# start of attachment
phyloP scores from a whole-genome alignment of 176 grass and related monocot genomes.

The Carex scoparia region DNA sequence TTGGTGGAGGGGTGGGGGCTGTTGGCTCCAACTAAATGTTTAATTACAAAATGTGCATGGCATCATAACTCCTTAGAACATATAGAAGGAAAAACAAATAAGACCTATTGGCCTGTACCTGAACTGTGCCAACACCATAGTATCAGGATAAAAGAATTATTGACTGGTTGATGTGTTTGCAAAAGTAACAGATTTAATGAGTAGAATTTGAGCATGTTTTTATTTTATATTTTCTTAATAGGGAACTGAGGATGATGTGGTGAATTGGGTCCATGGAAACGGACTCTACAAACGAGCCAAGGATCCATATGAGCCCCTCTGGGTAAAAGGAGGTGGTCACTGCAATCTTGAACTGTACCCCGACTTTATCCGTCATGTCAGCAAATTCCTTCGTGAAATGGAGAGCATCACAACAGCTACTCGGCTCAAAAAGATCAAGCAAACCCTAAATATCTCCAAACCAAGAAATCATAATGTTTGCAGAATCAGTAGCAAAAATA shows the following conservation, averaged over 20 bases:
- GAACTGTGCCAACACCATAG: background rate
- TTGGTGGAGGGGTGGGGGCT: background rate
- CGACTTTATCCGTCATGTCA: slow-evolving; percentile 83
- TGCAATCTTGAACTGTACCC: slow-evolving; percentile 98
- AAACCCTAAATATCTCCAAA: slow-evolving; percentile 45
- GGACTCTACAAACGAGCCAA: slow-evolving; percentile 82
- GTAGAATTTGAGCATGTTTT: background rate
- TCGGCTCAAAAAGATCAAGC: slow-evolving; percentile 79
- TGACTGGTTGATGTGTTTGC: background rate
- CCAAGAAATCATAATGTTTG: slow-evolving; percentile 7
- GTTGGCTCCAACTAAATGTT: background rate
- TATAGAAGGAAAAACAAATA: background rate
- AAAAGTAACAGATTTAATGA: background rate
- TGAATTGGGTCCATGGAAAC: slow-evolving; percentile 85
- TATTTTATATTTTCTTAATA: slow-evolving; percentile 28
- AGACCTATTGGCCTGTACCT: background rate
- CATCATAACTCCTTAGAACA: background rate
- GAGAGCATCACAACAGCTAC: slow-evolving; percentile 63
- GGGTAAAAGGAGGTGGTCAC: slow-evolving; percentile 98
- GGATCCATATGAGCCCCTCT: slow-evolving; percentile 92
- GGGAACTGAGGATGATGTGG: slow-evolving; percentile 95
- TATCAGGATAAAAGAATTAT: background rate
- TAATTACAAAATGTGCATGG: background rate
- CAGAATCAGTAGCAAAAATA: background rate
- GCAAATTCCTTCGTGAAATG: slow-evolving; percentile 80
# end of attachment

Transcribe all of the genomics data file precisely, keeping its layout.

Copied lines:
phyloP scores from a whole-genome alignment of 176 grass and related monocot genomes.

The Carex scoparia region DNA sequence TTGGTGGAGGGGTGGGGGCTGTTGGCTCCAACTAAATGTTTAATTACAAAATGTGCATGGCATCATAACTCCTTAGAACATATAGAAGGAAAAACAAATAAGACCTATTGGCCTGTACCTGAACTGTGCCAACACCATAGTATCAGGATAAAAGAATTATTGACTGGTTGATGTGTTTGCAAAAGTAACAGATTTAATGAGTAGAATTTGAGCATGTTTTTATTTTATATTTTCTTAATAGGGAACTGAGGATGATGTGGTGAATTGGGTCCATGGAAACGGACTCTACAAACGAGCCAAGGATCCATATGAGCCCCTCTGGGTAAAAGGAGGTGGTCACTGCAATCTTGAACTGTACCCCGACTTTATCCGTCATGTCAGCAAATTCCTTCGTGAAATGGAGAGCATCACAACAGCTACTCGGCTCAAAAAGATCAAGCAAACCCTAAATATCTCCAAACCAAGAAATCATAATGTTTGCAGAATCAGTAGCAAAAATA shows the following conservation, averaged over 20 bases:
- GAACTGTGCCAACACCATAG: background rate
- TTGGTGGAGGGGTGGGGGCT: background rate
- CGACTTTATCCGTCATGTCA: slow-evolving; percentile 83
- TGCAATCTTGAACTGTACCC: slow-evolving; percentile 98
- AAACCCTAAATATCTCCAAA: slow-evolving; percentile 45
- GGACTCTACAAACGAGCCAA: slow-evolving; percentile 82
- GTAGAATTTGAGCATGTTTT: background rate
- TCGGCTCAAAAAGATCAAGC: slow-evolving; percentile 79
- TGACTGGTTGATGTGTTTGC: background rate
- CCAAGAAATCATAATGTTTG: slow-evolving; percentile 7
- GTTGGCTCCAACTAAATGTT: background rate
- TATAGAAGGAAAAACAAATA: background rate
- AAAAGTAACAGATTTAATGA: background rate
- TGAATTGGGTCCATGGAAAC: slow-evolving; percentile 85
- TATTTTATATTTTCTTAATA: slow-evolving; percentile 28
- AGACCTATTGGCCTGTACCT: background rate
- CATCATAACTCCTTAGAACA: background rate
- GAGAGCATCACAACAGCTAC: slow-evolving; percentile 63
- GGGTAAAAGGAGGTGGTCAC: slow-evolving; percentile 98
- GGATCCATATGAGCCCCTCT: slow-evolving; percentile 92
- GGGAACTGAGGATGATGTGG: slow-evolving; percentile 95
- TATCAGGATAAAAGAATTAT: background rate
- TAATTACAAAATGTGCATGG: background rate
- CAGAATCAGTAGCAAAAATA: background rate
- GCAAATTCCTTCGTGAAATG: slow-evolving; percentile 80